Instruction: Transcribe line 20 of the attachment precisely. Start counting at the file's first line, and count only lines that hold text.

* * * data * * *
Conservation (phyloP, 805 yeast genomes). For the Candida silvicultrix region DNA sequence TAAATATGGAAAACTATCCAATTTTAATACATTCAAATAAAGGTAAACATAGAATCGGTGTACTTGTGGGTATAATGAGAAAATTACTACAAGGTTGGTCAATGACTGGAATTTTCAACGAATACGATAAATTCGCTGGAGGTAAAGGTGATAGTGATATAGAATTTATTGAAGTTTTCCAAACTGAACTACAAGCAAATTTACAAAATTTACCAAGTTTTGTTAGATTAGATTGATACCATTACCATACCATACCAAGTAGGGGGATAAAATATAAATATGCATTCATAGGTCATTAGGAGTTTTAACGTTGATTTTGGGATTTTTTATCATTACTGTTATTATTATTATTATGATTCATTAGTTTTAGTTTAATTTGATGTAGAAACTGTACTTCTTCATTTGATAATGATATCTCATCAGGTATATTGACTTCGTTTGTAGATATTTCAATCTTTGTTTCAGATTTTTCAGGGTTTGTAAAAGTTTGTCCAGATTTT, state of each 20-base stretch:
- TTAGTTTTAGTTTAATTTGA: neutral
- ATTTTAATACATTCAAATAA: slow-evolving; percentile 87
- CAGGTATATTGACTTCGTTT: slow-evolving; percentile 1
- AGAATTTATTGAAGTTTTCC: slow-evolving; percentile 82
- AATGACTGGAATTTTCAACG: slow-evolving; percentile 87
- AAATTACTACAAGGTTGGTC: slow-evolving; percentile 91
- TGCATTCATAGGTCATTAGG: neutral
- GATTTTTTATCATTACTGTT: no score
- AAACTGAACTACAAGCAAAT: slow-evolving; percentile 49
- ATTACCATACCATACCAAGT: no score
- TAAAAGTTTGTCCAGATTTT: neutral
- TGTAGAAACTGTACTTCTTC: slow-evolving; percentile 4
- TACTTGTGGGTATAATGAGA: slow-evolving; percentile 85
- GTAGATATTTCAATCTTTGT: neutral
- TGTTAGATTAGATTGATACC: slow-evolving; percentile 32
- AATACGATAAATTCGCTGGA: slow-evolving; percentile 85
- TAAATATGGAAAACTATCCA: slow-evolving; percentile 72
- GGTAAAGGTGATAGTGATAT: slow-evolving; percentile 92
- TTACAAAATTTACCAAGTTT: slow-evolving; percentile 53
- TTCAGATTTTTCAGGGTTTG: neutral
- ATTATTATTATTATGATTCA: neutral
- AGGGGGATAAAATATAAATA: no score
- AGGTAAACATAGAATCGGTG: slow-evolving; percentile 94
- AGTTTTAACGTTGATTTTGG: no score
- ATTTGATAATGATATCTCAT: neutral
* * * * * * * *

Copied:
- TTACAAAATTTACCAAGTTT: slow-evolving; percentile 53